A bold renovation enables a small church to expand its mission on a grand scale.
Empty churches and shuttered parochial schools are scattered throughout neighborhoods in many older U.S. cities, and Chicago is no exception. Meanwhile, many daycare providers, community organizations, and charter schools are desperate for program space. Could this be evidence of divine providence at work?
The story of Concordia Place illuminates both the difficulties and rewards of trying to match empty buildings with social programs. Concordia Lutheran Church, founded by Swedish Lutherans in 1898 and today a member congregation of the Evangelical Lutheran Church in America, was seeking to expand its highly successful early childhood program, Concordia Place. That program was started in the early 1980s, when three single mothers pleaded with the small, 60-member congregation to provide low-cost childcare.
Located in Chicago’s North Center neighborhood, about six miles northwest of the Loop, Concordia Place had a long waiting list and no space in which to grow. When a shuttered Catholic church, St. Veronica’s, about a mile southwest of Concordia, came on the market, Concordia’s leaders sprung at the opportunity.
Owner: Concordia Lutheran Church
Owner’s representative: Cotter Consulting
Project planning and development: LL Consulting
Architect, interior design, SE: Holabird & Root
MEP engineer: EME (now KJWW)
Civil engineer: Terra Engineering
Historic preservation consultant: Harboe Architects
Landscape architect: McKay Landscape Architects
Contractor: Bulley & Andrews
Project size: 28,000 sf
Construction cost: $5.6 million
Delivery method: Design-bid-build
There was talk about razing the structures in order to build condominiums, but the local community would hear nothing of that: They wanted the buildings preserved and repurposed to serve mounting social demands. Concordia members undertook a multi-year fundraising campaign, doubling their regular contributions, mortgaging existing church facilities, and soliciting donations from businesses, foundations, and government sources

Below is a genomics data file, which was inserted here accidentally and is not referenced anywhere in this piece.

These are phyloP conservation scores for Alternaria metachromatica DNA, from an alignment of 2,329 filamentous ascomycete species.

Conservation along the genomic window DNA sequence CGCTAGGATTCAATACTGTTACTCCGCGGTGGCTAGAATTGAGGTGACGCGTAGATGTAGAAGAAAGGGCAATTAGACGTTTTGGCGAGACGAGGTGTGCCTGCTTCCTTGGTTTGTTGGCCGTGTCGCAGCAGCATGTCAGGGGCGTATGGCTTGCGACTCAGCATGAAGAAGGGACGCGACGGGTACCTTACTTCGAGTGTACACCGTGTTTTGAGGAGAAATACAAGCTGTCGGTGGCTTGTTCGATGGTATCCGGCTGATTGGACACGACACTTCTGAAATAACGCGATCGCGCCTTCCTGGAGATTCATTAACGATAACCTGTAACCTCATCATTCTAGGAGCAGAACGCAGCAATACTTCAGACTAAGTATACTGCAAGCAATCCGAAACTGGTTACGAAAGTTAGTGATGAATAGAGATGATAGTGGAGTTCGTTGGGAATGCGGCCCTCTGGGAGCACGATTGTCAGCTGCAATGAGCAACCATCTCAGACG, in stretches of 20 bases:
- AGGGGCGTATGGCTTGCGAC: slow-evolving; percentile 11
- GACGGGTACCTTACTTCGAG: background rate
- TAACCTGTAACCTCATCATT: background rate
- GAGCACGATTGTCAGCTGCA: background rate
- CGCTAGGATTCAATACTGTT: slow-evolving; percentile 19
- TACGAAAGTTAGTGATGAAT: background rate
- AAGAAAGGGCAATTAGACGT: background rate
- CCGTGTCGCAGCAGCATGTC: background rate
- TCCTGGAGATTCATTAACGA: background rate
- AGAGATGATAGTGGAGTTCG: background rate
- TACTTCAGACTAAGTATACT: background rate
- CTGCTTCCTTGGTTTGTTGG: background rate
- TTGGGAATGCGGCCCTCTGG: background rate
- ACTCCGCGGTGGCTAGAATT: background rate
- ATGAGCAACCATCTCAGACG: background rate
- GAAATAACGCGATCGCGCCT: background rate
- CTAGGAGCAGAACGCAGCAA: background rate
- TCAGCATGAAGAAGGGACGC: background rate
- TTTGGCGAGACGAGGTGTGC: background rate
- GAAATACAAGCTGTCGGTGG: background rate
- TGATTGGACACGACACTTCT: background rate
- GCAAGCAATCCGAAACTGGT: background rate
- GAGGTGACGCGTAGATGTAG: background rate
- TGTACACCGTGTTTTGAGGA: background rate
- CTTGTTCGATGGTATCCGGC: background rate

Unravelling a hodgepodge of building uses
The property featured an unusual set of structures. St. Veronica Parish was founded in 1904 and a year later dedicated a combination church-school building. What looked like a three-story brick-and-limestone school actually contained a sanctuary on the ground floor, classrooms on the floor above, and a large community hall on the third. Gone was an old convent in a wood-frame penthouse above it all; it was destroyed by fire years ago.
In contrast to the modest church-school structure, the rectory, built a decade later, was an imposing red brick Tudor design by noted ecclesiastical architect Henry Schlacks. The archdiocese closed both church and school and sold the property to the city of Chicago in 1989. For a time, it was used as overflow space for a nearby public school, but within a few years it was vacant and subject to repeated vandalism.
Such combination church-school buildings may be the most readily adaptable of church properties, as they usually have no bell towers, large rose windows, or tall, voluminous naves. The lack of the typical church basement meant that the main level was just up from the sidewalk, making ADA compliance easier to achieve.
When Concordia Lutheran eventually purchased the property, the first two floors of the church-school building prooved perfect for their early childhood and preschool program. But according to the church’s pastor, Reverend Nicholas J. Zook, the leaders wondered what to do with the cavernous third floor. They surveyed the community and found that, due to heightened gang activity in the neighborhood, teen programs would be welcomed. There was also a large population of seniors and non-English-speaking adults with unmet needs.
Thus, it was envisioned that the so-called “bonus space” of the third floor could house a community center that would offer after-school and summer camp programs for ages six to 12, leadership development for teens, English classes for adults, and wellness programs for seniors.
Keeping program needs and preservation in mind
Local architects Holabird & Root were charged with meeting the varied programmatic needs of these diverse user groups while preserving the historic exteriors. Careful site planning made use of virtually every square inch of the property. “We wanted to get as much space as possible for the kids to play in, but we also wanted to make a welcoming gesture to the public,” says Maria Segal, RA, then Holabird & Root’s early childhood design specialist. (She is now with Blender Architecture, Chicago.)